Rus­sian chefs of­fer soup to home­less

The Mercury - - WORLD -

It de­picts Hun­gary’s Prime Min­is­ter Vik­tor Or­bán sur­rounded by Don­ald Trump, An­gela Merkel, Vladimir Putin and Ben­jamin Ne­tanyahu. The paint­ings are on dis­play on a former Ukrainian barge on the Danube. ST PETERS­BURG: Most weeks, Ro­man Red­man does a few ex­tra hours in the kitchens of his ribs and burger joint in Saint Peters­burg to cook for a less hip­ster clien­tele: the city’s poor and home­less.

The tra­di­tional meat and cab­bage soup is la­dled into big flasks and driven by vol­un­teers to places around the city where peo­ple live rough or sub­sist on state pen­sions.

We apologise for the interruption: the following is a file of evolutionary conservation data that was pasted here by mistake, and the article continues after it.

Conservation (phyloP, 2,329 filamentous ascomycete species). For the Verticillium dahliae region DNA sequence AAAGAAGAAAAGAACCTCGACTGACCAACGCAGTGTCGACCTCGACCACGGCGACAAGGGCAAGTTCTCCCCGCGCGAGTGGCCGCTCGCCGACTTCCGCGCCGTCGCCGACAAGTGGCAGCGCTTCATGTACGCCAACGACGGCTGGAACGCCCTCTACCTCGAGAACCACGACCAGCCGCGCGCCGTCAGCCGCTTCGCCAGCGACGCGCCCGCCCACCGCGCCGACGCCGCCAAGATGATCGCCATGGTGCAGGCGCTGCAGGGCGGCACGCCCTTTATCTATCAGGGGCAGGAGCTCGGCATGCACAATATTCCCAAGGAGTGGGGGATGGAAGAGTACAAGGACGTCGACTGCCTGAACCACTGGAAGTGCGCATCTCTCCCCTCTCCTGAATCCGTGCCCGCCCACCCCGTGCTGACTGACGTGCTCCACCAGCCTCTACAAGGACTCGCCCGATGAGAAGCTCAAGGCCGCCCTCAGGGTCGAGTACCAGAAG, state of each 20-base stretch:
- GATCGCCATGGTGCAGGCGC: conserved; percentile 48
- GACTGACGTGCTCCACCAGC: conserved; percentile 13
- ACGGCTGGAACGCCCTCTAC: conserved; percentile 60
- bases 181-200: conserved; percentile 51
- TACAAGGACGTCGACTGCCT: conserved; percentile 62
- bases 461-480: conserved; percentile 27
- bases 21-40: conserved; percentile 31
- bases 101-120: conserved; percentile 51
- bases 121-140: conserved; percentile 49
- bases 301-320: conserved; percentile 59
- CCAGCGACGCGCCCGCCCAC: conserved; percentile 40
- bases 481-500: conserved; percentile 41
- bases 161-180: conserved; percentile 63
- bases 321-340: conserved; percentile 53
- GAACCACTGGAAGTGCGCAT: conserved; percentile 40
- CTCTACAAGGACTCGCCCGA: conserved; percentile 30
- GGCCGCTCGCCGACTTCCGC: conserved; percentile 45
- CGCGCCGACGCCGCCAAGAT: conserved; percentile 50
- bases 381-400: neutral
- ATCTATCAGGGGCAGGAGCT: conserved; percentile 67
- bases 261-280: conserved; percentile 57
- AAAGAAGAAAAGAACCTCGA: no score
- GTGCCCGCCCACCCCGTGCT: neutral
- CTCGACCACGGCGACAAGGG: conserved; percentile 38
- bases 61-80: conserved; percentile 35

It’s then dis­trib­uted free in or­der to en­able peo­ple to eat and stock up on sup­plies, and it’s par­tic­u­larly wel­come in win­ter when tem­per­a­tures can drop to -20°C.

“It’s only be­cause of this that I sur­vive,” said one man after glug­ging down soup handed out from the back of a van.

Of­fi­cial statis­tics say there are al­most 65 000 reg­is­tered home­less peo­ple in Rus­sia.

The food sup­ply van is run by the Nochlezhka char­ity and stops at four lo­ca­tions in the city al­most daily, serv­ing up soup and tea as well as con­tri­bu­tions from part­ner restau­rants.

| Reuters

| Reuters

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